I'm not just a die-hard who's stuck in the past. I jumped from silver-depleted Kodachrome 25 to Velvia in a heartbeat for my nature shooting. The fact is that Kodak keeps changing the character of their available products in ways that I don't like. It's been a very long time since they introduced a new product that I liked that stayed on the market for more than 24 to 36 months.
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Who can trust on Kodak Company ???... They gave up of us.
I'll keep buying Kodax Tmax 100 and 400, at least in the near term. Why? Because I finally nailed down my own film speed and proper +/- development times after a lot of testing this weekend. I hope they keep producing HC110 for a long time too. Not only is it a great developer, but it is good on pancakes, too!
I don't really care much about whether Kodak took down their "how to build a darkroom" web page. There are plenty of sites on the Internet with that kind of information. But these products are readily available to me, and the quality and reliability are, in my mind, excellent.
I'll stick with Ilford thanks.
Anáil nathrach, ortha bháis is beatha, do chéal déanaimh.
That is Kodak's statement this quarter.
Next quarter when they loose millions more they will have a new statement.
Kodak will continue to cut and slash until they are nothing.
Kodak is just another old american company that can not compete in today's global market.
I compare Kodak to Westinghouse. It is only a matter of time till Kodak is completely gone.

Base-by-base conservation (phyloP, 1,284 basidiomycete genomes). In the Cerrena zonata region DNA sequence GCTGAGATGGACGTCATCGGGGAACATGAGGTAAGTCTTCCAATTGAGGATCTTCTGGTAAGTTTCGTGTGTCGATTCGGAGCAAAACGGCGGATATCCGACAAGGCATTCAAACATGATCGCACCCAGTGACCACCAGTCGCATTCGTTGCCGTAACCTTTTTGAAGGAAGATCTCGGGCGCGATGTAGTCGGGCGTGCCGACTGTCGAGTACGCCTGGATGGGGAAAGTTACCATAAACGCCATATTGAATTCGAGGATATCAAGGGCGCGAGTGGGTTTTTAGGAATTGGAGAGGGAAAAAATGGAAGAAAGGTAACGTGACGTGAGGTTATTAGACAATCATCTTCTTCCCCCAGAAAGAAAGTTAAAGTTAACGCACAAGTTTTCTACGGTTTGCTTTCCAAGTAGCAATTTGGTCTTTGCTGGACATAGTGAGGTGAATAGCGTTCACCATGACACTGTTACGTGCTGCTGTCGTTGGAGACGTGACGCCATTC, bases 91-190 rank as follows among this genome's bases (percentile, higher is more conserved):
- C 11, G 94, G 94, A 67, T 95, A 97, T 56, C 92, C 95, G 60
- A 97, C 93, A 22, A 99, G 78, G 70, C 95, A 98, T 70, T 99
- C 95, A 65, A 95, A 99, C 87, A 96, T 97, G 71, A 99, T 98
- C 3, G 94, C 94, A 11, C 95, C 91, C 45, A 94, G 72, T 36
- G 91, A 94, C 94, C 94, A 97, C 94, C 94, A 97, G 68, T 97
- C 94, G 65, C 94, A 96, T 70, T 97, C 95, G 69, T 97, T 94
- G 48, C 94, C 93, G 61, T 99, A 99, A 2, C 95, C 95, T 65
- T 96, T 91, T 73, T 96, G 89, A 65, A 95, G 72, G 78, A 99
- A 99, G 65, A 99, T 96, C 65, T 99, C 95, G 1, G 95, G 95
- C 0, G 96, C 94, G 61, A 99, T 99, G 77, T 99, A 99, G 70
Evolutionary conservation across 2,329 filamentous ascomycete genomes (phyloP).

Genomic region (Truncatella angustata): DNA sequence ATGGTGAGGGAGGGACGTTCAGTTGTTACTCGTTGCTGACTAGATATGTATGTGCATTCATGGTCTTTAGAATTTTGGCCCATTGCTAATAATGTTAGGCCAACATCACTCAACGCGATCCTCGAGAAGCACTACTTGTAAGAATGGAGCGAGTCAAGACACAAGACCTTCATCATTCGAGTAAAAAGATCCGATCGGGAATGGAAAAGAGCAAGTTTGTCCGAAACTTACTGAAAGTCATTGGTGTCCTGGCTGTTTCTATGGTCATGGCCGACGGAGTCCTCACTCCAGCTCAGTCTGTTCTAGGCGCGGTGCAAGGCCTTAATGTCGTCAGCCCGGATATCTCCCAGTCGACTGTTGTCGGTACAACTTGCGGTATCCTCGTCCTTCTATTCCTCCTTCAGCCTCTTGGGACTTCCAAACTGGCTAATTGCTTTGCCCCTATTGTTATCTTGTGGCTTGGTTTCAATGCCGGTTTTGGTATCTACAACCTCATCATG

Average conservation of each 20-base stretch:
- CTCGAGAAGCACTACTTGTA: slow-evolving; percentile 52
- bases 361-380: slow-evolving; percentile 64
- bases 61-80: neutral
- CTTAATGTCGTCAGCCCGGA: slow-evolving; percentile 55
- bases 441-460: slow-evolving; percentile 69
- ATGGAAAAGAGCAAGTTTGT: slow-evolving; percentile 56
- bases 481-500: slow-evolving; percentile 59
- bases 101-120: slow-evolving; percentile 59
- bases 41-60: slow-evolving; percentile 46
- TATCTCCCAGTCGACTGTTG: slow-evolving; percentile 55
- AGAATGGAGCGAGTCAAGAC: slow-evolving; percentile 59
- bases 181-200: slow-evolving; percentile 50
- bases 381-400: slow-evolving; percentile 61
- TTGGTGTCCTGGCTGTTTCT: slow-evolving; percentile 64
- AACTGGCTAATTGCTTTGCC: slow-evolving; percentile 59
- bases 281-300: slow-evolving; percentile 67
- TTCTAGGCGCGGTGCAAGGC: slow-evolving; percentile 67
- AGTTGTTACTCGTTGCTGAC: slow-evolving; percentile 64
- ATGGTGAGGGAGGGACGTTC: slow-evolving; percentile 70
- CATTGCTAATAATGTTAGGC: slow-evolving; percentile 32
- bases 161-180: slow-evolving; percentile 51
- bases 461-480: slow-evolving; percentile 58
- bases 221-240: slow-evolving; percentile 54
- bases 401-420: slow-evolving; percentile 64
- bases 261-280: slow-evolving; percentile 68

I have to echo Lee L on this issue. I've used Kodak products in the past but their corporate decisions to discontinue things I like got tiresome a few years ago. I started tapering off the Kodak brand and trying alternatives. The last Kodak film I loved was Tri-X but for some time now I've liked Ilford HP5+ even more. I haven't liked Kodak papers since they discontinued Medalist and Kodabromide but Ilford, Forte, Oriental and Bergger are all remarkably good choices.
I'm still using Kodak B&W chemicals because they are readily available locally but I expect that will change soon. Looking at the stocking dates on what's in the local stores, just about everything has been on the shelves for over a year. They don't move the stuff fast enough to keep fresh chemicals in stock. That's one of the signs that B&W has become a niche market that's not profitable for the major league. Thank God for the minor league with internet ordering.
Before traditional photography ever reached its current state of upheaval, Kodak had the reputation of dropping product lines to maximize profits overall. If someone else likes what Eastman Kodak currently makes and sells, my warning is "don't expect it to be there tomorrow".